Release Flow: How We Do Branching on the VSTS Team



Whenever I talk to somebody about Git and version control, one question always comes up:

How do you do your branching at Microsoft?

And there’s no one answer to this question. Although we’ve been moving everybody in the company into one engineering system, standardizing on Git hosted in Visual Studio Team Services, what we haven’t done is move everybody into the same branching and development model.

Some teams — like Windows — have kept a branching strategy that is similar to the one that they’ve been using for many years. It’s hard to argue with this approach, they’ve got a lot of tooling to support it, and the developers have institutional knowledge about how things move between branches. Moving a team that big to Git was challenging enough — you can only boil so many oceans at the same time.

But this has led to some confusion in the way we talk about using Git: for example, Raymond Chen recently wrote an interesting series of blog posts explaining how you shouldn’t cherry-pick commits in Git. And while this is perfectly reasonable advice for his team’s workflows, it goes against the workflows that we use to build Visual Studio Team Services itself, and how the VSTS team works on a daily basis.

So, then — how do we do branching on the VSTS Team? First, we follow a trunk-based development approach. But unlike some trunk-based models, like GitHub Flow, we do not continuously deploy master to production. Instead, we release our master branch every sprint by creating a branch for each release. When we need to bring hotfixes into production, we cherry-pick those changes from master into the release branch. It’s a strategy that we call “Release Flow“.

Illustration: release flow branching structure

Why Trunk-Based Development

We’re big fans of trunk-based development on the VSTS team. We like a simple branching structure where there’s a single master branch that everybody works in. This is much simpler than our old branching structure back in the dark days, many years ago, when our team was in the same TFVC repository as the Visual Studio IDE. We used to have this multi-level branching strategy that was — to be polite — ”complex”.

Illustration: prior branch strategy with multi-level team branches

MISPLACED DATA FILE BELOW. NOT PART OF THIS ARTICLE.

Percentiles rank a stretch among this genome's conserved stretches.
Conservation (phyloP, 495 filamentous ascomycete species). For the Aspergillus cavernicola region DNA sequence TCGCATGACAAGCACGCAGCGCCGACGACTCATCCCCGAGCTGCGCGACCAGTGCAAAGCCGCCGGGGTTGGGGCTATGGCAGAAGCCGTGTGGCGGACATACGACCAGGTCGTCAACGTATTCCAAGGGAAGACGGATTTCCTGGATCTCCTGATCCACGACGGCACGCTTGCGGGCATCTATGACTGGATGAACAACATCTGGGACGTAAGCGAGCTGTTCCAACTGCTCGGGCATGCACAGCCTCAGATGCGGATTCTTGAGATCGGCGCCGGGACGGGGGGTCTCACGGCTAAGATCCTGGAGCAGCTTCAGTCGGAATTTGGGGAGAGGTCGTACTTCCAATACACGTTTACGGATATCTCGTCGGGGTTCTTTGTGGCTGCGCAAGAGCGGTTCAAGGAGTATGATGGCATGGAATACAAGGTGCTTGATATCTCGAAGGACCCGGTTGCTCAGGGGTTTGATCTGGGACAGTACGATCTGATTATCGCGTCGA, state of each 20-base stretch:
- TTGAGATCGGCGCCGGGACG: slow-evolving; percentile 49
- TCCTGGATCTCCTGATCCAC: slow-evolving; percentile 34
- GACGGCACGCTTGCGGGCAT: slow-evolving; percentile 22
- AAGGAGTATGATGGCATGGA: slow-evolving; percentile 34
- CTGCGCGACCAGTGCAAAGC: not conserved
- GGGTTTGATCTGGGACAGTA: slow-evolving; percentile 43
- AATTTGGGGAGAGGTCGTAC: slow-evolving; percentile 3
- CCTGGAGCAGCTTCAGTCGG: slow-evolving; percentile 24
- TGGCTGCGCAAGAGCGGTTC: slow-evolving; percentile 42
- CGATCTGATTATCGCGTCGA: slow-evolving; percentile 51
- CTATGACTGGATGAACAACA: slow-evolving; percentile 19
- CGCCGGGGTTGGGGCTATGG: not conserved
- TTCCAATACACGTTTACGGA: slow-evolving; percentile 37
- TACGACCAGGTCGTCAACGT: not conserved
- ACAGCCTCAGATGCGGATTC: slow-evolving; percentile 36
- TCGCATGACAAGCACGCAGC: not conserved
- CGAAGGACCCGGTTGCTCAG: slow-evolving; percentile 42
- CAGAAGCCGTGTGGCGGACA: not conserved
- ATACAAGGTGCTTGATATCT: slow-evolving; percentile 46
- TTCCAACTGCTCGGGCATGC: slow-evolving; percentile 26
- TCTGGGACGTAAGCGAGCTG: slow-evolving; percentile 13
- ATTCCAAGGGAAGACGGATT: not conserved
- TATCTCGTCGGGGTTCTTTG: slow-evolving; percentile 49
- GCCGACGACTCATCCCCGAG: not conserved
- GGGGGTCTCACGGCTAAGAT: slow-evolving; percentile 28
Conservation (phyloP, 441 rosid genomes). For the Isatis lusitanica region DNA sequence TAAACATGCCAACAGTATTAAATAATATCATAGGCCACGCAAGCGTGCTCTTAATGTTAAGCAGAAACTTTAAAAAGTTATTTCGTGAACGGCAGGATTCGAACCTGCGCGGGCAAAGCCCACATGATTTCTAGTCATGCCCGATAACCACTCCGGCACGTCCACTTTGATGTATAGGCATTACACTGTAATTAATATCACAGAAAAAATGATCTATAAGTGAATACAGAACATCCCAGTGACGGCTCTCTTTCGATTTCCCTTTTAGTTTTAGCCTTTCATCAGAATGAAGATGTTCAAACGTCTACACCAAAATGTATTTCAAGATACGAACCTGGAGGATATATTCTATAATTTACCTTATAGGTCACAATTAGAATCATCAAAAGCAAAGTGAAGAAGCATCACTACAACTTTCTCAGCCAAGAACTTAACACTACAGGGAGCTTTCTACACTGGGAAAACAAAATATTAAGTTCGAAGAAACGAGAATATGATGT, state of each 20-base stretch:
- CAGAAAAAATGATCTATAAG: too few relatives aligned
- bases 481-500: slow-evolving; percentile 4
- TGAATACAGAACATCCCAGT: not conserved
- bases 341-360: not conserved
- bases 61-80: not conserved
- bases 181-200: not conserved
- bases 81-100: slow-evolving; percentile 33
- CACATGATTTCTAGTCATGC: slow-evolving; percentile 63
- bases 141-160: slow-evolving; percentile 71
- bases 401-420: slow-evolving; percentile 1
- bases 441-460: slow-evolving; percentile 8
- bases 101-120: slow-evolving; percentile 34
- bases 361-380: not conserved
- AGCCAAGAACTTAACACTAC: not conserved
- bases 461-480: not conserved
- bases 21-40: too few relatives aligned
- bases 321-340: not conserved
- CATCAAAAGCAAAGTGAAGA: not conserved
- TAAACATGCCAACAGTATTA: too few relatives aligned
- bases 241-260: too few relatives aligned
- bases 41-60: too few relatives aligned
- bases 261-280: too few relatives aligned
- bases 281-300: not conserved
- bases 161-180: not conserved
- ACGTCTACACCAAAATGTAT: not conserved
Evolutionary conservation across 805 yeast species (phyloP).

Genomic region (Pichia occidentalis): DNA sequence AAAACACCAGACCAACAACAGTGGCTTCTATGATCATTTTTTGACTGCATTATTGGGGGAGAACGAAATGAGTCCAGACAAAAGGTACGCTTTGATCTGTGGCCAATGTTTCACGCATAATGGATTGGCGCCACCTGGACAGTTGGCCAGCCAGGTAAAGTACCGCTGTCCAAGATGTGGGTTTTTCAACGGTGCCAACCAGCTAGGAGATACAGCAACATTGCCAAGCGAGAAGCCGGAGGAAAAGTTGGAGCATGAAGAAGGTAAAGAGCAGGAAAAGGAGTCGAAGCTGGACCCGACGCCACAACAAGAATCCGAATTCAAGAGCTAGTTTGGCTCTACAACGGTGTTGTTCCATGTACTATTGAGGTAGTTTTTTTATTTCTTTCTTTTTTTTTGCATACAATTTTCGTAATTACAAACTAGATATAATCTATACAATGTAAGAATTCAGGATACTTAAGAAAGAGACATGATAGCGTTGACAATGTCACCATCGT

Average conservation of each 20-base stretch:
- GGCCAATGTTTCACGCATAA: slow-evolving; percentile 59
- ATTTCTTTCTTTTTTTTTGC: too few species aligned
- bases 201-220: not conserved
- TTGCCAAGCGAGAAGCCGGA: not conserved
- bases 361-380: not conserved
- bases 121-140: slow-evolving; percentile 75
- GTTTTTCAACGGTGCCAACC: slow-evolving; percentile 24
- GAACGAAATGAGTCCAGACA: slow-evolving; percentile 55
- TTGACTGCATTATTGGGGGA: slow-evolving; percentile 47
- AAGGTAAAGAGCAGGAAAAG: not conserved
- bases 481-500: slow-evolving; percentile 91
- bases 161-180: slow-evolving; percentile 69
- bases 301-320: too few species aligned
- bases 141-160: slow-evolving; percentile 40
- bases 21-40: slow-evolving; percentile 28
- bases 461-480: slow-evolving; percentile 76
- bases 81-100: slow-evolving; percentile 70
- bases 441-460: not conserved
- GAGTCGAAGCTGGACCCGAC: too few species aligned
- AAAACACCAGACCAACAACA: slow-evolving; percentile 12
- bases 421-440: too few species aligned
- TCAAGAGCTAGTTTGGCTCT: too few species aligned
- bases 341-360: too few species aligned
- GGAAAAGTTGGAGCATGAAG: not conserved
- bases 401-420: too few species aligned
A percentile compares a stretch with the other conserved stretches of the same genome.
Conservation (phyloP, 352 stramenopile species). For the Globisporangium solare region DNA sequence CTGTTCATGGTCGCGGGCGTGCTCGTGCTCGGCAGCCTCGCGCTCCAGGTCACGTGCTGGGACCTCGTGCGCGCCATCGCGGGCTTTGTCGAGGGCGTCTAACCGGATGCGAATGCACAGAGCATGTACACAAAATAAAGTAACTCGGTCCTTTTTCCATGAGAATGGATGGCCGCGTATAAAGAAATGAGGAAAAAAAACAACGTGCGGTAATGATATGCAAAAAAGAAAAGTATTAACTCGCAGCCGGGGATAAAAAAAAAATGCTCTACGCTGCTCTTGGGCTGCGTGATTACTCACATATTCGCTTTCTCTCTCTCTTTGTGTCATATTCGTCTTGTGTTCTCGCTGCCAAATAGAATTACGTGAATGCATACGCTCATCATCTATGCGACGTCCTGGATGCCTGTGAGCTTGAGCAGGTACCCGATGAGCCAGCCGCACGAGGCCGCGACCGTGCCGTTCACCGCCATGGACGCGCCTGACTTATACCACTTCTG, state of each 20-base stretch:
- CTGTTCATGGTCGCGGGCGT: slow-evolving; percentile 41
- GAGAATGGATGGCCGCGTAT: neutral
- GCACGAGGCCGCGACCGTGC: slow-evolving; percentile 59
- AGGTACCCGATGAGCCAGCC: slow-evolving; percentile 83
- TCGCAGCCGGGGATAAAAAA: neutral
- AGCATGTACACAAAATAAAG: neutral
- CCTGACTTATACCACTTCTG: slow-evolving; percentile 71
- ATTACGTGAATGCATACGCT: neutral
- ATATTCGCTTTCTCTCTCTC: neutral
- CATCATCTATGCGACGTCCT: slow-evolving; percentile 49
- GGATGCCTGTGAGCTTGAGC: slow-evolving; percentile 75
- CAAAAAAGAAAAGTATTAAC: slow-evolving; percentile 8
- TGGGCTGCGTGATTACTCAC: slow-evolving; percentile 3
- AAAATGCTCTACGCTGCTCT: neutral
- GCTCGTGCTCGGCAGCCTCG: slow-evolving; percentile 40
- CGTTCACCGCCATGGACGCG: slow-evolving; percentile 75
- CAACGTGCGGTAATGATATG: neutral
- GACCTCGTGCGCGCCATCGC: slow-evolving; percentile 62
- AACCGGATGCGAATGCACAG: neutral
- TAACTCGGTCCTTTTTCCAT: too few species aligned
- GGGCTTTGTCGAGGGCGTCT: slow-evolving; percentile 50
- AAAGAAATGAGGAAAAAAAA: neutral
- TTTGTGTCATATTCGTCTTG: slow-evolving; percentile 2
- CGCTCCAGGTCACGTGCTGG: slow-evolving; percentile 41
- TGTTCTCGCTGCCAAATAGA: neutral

The more I talk to developers, the more I’ve observed something that tends to happen to teams that don’t do trunk-based development. No matter how organized they think they are, in fact, they tend to structure their branches in the same way. It’s a bit of a corollary to Conway’s Law:

Organizations tend to produce branching structures that copy the organization chart.

We were no exception: you could basically watch your code flowing through the org chart. When you checked in to your branch, your code would eventually be “forward integrated” into the next branch closer to trunk, eventually landing in trunk. Once that would happen, you’d want to “reverse integrate” trunk back up to all the feature branches so that you’d have everybody else’s code.

This is merge hell — yes, that’s actually what we called it — and we had a person employed full-time to deal with merging, conflict resolution and making sure all this integration continued to build. Whatever we paid him, it probably wasn’t enough.

Why We Don’t Continuously Deploy

When you back away from feature branches and start thinking about trunk-based branching strategies, the one that often comes up is GitHub Flow. (Note, that’s GitHub Flow, not Git Flow, which has two “trunks” and is therefore is not really trunk-based at all.)

I’m very familiar with GitHub Flow from my time working at GitHub. Overall, I really like this system; it’s lightweight and with good tooling and automation, you can be very productive. This system works pretty well for GitHub, but unfortunately, it doesn’t scale to the VSTS team’s needs. That’s because there’s a subtlety to GitHub Flow that often goes overlooked. You actually deploy your changes to production before merging the pull request:

Once your pull request has been reviewed and the branch passes your tests, you can deploy your changes to verify them in production… Now that your changes have been verified in production, it is time to merge your code into the master branch.
— Understanding GitHub Flow

This system is extremely clever: when you’re ready to check-in, you get immediate feedback on how a pull request will behave in production, and that feedback happens before you complete the pull request. So if there’s a problem with your code changes, you can simply abandon the deployment, and your bad code never got merged into master. This lets you take a step back and look at the monitoring data to understand why your changes were problematic, then iterate on the pull request and try again.

The problem with this development strategy is that it scales extremely poorly to larger teams, because there’s contention when you’re trying to deploy to production:

During peak work hours, multiple developers are often trying to deploy their changes to production. To avoid confusion and give everyone a fair chance, we can ask Hubot to add us to the deployment queue.
— Deploying Branches to